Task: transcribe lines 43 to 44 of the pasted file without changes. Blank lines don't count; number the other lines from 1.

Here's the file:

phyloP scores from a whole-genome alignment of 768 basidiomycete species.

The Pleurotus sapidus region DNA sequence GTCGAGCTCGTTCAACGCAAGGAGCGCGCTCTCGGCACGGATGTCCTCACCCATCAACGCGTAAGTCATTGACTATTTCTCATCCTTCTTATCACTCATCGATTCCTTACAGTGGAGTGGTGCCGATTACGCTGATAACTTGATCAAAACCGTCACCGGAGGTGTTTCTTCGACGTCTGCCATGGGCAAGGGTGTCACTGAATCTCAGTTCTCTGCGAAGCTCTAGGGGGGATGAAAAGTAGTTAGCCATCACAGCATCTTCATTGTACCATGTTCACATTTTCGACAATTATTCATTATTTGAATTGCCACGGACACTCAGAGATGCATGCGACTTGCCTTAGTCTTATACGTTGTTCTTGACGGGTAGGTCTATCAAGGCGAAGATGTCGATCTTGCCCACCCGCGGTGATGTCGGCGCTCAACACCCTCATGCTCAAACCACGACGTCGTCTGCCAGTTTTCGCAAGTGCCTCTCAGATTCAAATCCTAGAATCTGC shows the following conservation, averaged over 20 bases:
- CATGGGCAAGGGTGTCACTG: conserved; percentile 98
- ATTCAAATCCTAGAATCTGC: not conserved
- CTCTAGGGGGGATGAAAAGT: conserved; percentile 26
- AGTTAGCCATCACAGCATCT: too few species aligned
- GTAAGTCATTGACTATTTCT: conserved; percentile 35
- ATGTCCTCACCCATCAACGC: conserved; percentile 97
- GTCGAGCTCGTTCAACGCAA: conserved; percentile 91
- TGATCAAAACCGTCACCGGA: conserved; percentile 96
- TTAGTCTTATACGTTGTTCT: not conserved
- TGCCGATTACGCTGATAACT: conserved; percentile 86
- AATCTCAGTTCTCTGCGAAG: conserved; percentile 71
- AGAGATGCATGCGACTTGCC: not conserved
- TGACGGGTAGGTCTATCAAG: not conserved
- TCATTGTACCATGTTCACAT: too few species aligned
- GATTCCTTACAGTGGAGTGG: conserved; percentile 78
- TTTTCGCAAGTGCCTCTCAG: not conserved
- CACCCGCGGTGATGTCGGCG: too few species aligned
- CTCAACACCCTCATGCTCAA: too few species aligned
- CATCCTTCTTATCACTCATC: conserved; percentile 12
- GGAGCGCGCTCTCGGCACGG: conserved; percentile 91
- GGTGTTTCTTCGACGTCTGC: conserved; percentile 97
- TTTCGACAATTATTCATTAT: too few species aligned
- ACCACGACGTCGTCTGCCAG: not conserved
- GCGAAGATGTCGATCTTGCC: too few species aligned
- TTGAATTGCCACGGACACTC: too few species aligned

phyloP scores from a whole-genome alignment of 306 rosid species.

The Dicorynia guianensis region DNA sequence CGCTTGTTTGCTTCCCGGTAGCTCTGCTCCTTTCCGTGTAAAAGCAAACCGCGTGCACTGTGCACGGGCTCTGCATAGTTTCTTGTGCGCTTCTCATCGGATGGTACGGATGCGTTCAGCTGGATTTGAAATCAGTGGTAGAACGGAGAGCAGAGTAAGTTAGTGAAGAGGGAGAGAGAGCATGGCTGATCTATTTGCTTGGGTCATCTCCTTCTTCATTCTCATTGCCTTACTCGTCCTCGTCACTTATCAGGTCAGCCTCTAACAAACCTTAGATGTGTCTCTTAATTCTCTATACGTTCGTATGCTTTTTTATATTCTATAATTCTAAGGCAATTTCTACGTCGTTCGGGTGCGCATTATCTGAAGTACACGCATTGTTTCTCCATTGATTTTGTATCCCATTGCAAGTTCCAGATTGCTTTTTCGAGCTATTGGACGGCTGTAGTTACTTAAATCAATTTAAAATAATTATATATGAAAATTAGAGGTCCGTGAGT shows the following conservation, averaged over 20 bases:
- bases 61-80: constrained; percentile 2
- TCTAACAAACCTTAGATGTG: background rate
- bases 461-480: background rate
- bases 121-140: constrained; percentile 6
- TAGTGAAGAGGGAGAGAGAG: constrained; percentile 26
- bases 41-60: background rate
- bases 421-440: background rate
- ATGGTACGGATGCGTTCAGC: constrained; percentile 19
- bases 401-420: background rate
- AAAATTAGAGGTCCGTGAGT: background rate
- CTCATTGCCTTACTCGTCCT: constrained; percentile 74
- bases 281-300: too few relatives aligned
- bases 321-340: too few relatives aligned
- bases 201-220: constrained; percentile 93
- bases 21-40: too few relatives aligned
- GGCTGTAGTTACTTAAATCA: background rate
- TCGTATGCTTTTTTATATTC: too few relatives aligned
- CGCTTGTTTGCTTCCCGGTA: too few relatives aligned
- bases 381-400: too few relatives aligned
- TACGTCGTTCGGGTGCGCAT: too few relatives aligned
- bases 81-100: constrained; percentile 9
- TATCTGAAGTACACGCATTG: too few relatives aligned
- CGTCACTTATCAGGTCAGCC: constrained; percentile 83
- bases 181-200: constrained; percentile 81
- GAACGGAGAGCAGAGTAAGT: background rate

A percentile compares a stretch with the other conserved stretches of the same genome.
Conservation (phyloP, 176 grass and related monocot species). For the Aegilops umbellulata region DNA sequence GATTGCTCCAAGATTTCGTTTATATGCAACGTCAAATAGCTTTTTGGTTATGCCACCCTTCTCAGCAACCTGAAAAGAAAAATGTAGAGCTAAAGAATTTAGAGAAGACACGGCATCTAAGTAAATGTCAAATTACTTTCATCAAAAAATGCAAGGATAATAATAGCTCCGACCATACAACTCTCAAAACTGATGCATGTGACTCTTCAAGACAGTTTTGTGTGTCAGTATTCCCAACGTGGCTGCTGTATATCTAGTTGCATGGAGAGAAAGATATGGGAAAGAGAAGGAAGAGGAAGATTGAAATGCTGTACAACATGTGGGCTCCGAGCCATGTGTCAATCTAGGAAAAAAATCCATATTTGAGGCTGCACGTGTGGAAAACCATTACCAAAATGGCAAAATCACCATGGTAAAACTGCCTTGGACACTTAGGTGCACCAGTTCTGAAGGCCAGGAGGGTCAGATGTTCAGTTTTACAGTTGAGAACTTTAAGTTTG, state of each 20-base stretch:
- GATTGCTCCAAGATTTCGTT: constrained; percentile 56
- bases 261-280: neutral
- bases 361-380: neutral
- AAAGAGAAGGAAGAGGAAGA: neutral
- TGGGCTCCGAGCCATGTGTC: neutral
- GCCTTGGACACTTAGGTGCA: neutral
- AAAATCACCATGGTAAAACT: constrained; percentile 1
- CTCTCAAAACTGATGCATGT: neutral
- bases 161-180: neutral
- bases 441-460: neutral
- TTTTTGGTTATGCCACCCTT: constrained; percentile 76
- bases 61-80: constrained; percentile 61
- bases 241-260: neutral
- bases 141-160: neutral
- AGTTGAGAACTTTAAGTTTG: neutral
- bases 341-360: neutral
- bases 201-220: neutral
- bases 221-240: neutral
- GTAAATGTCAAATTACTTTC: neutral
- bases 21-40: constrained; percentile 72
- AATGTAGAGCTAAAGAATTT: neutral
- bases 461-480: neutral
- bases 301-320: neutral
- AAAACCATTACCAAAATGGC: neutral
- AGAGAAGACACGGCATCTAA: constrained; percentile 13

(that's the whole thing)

- bases 201-220: constrained; percentile 93
- bases 21-40: too few relatives aligned